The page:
Emerson Nafziger, agronomy professor at the University of Illinois, says early data from 2007 research plots, along with conversations with producers, show that corn-on-corn yields were quite good this year. Normally, first-year corn-on-corn production can expect about a 10% yield drag.

Part of the reason was the good growing season in much of the Corn Belt. “Conditions were optimum right after planting, which allowed for good corn emergence,” Nafziger says.

What is also fueling the good returns with corn-on-corn production is the excellent genetic packages of today's hybrids as well as traits providing corn rootworm and corn borer protection that get corn stands off to a great start.

Froehlich says that the stacked traits tended to shine in areas where the corn crop was under some amount of stress. “Root feeding, even in minimal amounts, can disrupt nutrient uptake in the plant,” he says.

More tillage, residue management

Producers must also consider that additional tillage may be necessary to deal with the tremendous amount of residue from continuous corn production.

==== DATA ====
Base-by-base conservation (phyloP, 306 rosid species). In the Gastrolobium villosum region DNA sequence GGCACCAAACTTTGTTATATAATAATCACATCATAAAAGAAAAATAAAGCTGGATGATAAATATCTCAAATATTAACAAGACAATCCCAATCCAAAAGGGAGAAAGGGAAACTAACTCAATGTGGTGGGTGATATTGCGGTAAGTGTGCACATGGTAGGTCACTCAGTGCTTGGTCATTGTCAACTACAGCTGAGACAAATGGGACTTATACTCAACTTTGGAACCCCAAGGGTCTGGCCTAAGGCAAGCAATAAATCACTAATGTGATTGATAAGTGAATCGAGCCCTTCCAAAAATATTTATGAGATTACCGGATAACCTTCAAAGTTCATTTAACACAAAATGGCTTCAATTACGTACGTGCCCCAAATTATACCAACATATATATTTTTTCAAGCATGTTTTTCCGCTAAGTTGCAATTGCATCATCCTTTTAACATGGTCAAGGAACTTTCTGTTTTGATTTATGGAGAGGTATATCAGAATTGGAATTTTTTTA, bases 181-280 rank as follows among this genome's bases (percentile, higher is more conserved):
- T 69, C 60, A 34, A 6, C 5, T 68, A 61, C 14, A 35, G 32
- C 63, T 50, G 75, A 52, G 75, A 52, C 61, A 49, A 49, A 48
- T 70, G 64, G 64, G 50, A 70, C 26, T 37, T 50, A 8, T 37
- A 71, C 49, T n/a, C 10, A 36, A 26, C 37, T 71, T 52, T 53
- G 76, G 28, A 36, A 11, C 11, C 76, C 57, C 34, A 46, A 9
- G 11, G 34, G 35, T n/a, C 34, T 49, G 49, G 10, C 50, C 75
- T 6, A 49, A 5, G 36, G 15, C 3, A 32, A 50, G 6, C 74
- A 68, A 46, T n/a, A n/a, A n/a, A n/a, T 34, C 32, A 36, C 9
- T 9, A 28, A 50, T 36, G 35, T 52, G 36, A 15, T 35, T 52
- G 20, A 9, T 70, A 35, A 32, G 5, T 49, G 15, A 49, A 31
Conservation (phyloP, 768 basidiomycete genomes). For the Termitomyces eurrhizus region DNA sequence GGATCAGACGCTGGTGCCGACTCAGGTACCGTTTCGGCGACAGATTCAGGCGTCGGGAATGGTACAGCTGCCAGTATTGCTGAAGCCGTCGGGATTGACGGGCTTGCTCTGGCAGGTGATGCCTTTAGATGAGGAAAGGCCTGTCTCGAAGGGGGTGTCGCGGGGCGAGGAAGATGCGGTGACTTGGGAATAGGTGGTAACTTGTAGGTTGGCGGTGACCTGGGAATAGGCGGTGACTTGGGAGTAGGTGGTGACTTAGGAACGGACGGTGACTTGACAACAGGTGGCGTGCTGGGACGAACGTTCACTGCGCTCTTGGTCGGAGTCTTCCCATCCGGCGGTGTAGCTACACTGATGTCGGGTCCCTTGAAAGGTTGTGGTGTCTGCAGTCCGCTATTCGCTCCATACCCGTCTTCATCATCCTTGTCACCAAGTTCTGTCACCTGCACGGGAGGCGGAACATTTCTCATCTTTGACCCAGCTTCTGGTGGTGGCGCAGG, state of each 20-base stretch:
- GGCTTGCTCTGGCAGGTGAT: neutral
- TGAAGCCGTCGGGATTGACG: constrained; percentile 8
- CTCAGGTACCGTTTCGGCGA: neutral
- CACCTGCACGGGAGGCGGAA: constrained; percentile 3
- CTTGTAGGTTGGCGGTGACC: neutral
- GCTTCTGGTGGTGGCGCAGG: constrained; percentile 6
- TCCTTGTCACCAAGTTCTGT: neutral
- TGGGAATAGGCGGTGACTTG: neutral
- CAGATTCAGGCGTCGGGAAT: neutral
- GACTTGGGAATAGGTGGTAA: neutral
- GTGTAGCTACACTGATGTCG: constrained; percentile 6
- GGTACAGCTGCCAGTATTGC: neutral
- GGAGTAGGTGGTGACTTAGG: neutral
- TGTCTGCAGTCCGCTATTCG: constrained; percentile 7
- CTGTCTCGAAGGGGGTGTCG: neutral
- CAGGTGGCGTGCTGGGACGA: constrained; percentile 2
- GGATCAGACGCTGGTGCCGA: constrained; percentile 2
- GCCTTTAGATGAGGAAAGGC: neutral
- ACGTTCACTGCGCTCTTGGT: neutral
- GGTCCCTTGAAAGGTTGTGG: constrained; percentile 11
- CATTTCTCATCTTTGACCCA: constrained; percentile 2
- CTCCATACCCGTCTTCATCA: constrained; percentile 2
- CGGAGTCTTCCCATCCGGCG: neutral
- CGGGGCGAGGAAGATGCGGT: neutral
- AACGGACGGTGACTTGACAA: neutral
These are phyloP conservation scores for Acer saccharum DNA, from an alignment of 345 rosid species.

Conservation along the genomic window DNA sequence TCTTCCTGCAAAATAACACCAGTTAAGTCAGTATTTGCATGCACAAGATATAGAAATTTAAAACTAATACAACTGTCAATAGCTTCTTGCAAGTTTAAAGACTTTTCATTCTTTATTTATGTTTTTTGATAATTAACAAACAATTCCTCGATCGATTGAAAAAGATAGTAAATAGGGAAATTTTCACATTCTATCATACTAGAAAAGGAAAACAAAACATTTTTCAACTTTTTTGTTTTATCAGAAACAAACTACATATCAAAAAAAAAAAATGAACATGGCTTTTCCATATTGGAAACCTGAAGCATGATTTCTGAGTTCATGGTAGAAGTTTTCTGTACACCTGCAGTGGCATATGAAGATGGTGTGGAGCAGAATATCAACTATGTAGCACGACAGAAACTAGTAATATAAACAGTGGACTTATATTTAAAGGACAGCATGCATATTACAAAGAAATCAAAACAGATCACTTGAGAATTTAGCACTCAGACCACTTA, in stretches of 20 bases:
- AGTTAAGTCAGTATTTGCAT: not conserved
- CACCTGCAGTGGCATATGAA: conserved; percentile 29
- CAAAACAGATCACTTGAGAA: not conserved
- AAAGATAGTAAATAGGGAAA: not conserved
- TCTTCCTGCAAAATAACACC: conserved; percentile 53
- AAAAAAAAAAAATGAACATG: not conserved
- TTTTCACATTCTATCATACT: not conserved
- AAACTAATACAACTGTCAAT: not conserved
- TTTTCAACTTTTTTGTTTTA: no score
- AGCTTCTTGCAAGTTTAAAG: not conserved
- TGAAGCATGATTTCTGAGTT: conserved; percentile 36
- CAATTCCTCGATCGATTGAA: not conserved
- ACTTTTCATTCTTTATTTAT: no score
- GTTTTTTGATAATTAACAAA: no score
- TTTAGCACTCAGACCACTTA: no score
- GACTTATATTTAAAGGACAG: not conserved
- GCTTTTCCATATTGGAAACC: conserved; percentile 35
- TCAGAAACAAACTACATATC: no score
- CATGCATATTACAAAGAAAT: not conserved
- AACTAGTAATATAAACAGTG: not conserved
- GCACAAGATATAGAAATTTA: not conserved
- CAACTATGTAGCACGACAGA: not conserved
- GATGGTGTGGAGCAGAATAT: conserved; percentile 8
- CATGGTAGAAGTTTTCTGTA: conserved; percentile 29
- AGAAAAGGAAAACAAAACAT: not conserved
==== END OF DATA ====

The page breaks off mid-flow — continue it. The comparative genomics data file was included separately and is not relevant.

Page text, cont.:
“Managing residue may be the single biggest challenge to successful corn-on-corn production,” Froehlich says. In a typical corn-soybean rotation, a crop will produce approximately 5 tons of residue after corn, and only about 1 ton of residue after soybeans.

Erickson says that, in general, producers who plant continuous corn rely a little more on tillage to help manage the additional residue.

Another factor is the volume of grain when choosing corn over soybeans. “With corn, you're harvesting a lot more bushels,” Erickson says. “And that means more hauling, potentially more labor costs, additional storage, and perhaps additional drying costs if needed.”

Froehlich says the additional time to harvest corn increases labor as well as machinery costs. Bigger machinery might take some of the pressure off, but that also increases costs.

Then there's the extended harvest season. “More corn to harvest means a longer harvest period, which in turn subjects producers to additional risk of weather-related harvest delays and field loss,” Froehlich says. “Physically handling additional corn as it comes off the field becomes a bigger challenge.”

Greater risk

Strong commodity prices are expected to continue, which will be of great benefit in the face of the rising cost of inputs, including fertilizer, land and seed. However, these higher input costs pose a greater risk if commodity prices drop sharply.

One thing is certain: The corn and soybean market will continue to be volatile.

  1. What's your farm's ratio of corn yield to soybean yield?
  2. What's the ratio of corn price to soybean price?
  3. What are your total input costs?